Shooting at Chelsea Flower Show
Allan Pollok Morris discusses the thrill of photography at Chelsea Flower Show.
The Chelsea Flower Show is world’s leading garden festival, there is nothing like it, the most acclaimed gardeners, designers and plants’ people gather to demonstrate their expertise and élan to the most discerning of audiences.
My role amongst them is something of a borrower, making a record of other people’s art and sharing it with the wider world through a variety of mediums.
Not everyone gets such privileged access to these places and even after 15 years of covering the show gardens it’s still a magical experience. My secret weapon is being allowed unlimited access to the show ground every morning from 5am and on quieter evenings I can return for sunset and night photography.
The magic of the early morning in particular can’t be overstated, even though the buses thump down the embankment and the planes circle overhead, there is a visceral sense of having the world to yourself in the most beautiful light. The freedom to shoot key features while exploring these fine gardens in solitude is, I imagine, as close as you can get to guilt-free scrumping for apples in the gardens of Eden!
With that said it’s not without its pressures and deadlines, particularly on the Monday morning before the show opens to the public and when the press and VIPs have a preview, followed by the Royal visit in the afternoon and the Gala in the evening. This is when the gardens are at their peak and ready for the RHS Judging panel, so this is the optimum time to photograph them, in the early morning before the show ground gets too busy.
There is a great deal to accomplish in a brief window, but even though the photographer is at the mercy of the weather, there is a real buzz and some of the contractors are still adding finishing touches to the gardens, this is the perfect time make a photographic record of the gardens with the sun rising through the London plane trees in a moment of time that expresses the zeitgeist in this field of design.
The large format Phase One digital camera I work with creates an exceptional level of capture, but time is of the essence, I am usually finished before the breakfast tours begin as the light is often too harsh by 7:30am. This means I have to be very selective, but at the same an open mind is the most important tool in looking for a subject or composition that has the sense of something I may not have seen before.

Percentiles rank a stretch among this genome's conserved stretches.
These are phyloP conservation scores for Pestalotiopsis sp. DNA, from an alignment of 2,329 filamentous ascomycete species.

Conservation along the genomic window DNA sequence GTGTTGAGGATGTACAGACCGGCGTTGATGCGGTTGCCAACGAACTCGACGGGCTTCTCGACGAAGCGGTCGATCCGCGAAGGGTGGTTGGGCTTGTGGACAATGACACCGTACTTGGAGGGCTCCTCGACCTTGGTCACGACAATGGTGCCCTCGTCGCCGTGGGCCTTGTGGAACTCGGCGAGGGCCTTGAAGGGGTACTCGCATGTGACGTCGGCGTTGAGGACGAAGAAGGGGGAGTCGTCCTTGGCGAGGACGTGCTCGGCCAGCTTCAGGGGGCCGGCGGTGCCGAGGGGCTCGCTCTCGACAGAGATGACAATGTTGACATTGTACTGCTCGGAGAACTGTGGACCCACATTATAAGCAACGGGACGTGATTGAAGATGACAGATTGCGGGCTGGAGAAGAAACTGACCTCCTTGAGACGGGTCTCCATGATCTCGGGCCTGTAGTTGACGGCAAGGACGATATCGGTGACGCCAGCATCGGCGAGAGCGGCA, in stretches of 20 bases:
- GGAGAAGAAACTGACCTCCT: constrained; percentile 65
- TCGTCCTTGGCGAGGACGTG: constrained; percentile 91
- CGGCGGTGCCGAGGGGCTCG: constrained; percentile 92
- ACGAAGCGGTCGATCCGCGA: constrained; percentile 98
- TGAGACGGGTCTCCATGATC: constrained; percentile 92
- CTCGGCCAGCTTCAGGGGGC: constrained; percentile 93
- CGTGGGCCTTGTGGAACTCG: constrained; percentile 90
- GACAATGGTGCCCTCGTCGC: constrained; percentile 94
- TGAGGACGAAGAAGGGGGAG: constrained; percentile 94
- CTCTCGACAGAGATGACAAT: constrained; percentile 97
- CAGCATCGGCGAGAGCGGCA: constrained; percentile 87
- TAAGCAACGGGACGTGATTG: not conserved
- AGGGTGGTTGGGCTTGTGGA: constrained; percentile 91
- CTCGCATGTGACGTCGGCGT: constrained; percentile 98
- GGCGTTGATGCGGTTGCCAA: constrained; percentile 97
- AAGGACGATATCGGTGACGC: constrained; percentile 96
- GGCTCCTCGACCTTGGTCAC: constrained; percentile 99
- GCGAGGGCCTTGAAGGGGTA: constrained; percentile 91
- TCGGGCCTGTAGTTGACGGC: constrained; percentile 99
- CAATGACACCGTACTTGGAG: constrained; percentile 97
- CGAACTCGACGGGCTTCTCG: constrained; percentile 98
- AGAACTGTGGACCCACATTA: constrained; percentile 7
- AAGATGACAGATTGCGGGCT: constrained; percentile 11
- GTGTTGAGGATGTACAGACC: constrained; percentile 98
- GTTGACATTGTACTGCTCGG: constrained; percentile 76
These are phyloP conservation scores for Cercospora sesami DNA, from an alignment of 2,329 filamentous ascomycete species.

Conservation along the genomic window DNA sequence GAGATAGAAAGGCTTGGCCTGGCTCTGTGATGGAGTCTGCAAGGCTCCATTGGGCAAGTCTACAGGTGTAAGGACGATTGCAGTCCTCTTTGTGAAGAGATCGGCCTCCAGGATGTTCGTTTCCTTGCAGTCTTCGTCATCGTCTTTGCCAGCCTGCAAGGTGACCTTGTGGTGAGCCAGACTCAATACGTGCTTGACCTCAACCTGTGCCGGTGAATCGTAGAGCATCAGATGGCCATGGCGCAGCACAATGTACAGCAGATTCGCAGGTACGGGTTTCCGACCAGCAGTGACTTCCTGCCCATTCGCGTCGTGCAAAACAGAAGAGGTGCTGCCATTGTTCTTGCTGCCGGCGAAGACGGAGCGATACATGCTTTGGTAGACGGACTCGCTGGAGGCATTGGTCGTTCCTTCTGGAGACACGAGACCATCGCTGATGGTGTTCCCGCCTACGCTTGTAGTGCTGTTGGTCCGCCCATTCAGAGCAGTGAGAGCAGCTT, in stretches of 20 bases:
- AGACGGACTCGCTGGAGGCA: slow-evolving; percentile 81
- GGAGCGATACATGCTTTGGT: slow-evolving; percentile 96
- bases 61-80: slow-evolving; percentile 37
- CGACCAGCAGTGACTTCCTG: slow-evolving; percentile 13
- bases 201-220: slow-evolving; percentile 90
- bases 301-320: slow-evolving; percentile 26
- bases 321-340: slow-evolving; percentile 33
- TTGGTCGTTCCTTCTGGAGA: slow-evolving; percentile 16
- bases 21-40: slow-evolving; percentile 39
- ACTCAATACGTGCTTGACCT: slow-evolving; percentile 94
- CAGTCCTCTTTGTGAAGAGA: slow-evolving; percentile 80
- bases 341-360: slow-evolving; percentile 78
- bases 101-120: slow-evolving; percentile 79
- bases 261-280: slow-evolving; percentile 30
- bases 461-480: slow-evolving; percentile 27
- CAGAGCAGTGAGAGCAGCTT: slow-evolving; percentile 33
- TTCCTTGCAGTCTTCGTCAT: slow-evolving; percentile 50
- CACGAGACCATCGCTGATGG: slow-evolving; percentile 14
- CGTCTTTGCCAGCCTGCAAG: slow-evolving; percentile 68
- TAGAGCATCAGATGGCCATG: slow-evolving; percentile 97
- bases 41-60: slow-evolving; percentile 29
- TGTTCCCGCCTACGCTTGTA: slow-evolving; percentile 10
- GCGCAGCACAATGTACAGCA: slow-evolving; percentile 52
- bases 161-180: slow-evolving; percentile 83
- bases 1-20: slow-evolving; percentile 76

In a few hours the gardens will be taken over by TV crews and become a playground for press and celebrities, but with my work done I can’t help but feel emotionally invested in the success of the project and for all the people behind the gardens.
I usually have the help of a good team at the show, many of my clients have a clear brief and give me in-house or agency press and marketing support taking care of press relations and face-to-face reception when the photography moves to portraits of celebrity visitors and press calls. The world’s media are hungry for such photos around the day, but the congenial atmosphere of Chelsea means there are no media scrums or paparazzi hiding in the hedges!
However, a quick turnaround is needed and I’ll have a digital technician editing my large format imagery on a high quality colour calibrated photo-editing suite on site. It’s such a busy time of year I couldn’t do the flower show work without them. Once I had to shoot the gardens on press day at the RHS Hampton Court Palace Flower Show and then be at a magazine shoot in the Hamptons 100 miles East of New York the following day, but thanks to my digital technician we were still able to deliver the photos on time.
There is a very close link between the way a garden is made and the way it is photographed and so it is important to look at it, in part, with the eyes of its designer. The contractors and designers of the gardens are hard at work up to a year in advance and so there is a fine art to gleaning the designer’s vision to make the photographs without getting in the way of their work - literally moving mountains of earth!
The garden designer takes complex, technical ideas, channeling them through a wealth of disciplines to reach the result. When they work with a sponsor at the Chelsea Flower Show the success of the mix is even more rewarding to work with on camera. In recent years Brewin Dolphin have been respected supporters of the Chelsea show, raising their flag in the middle of the Main Avenue show gardens and it has been fascinating to work with the wider group of designers they have partnered with.
The proudest moment for a sponsor has to be achieving the highly coveted ‘Best in show’ award and gold medal as they did with Cleve West and Robert Myers in 2012 and 2013. With time a little more risk was added to Brewin Dolphin’s portfolio of Main Avenue gardens as they went on to form inspirational partnerships with emerging talent such as Matthew Childs and Darren Hawkes.
Recently I visited Rosy Hardy’s nursery in Hampshire, to learn more about her garden for Brewin Dolphin at the 2016 RHS Chelsea Flower Show. I can’t help but be excited by the potential that surrounds this garden. Rosy’s 20 plus years as a veteran Chelsea exhibitor in the Floral Marquee is now taking her exceptional expertise and critical eye to the making of her first show garden.
Rosy imparted to me her love of the English landscape, particularly its native plants and chalk streams that have inspired the garden. As a photographer, this can only be a positive, photographically speaking this could be the first Chelsea garden that takes me out of the show ground and in to the countryside and I look forward to sharing more of those results here.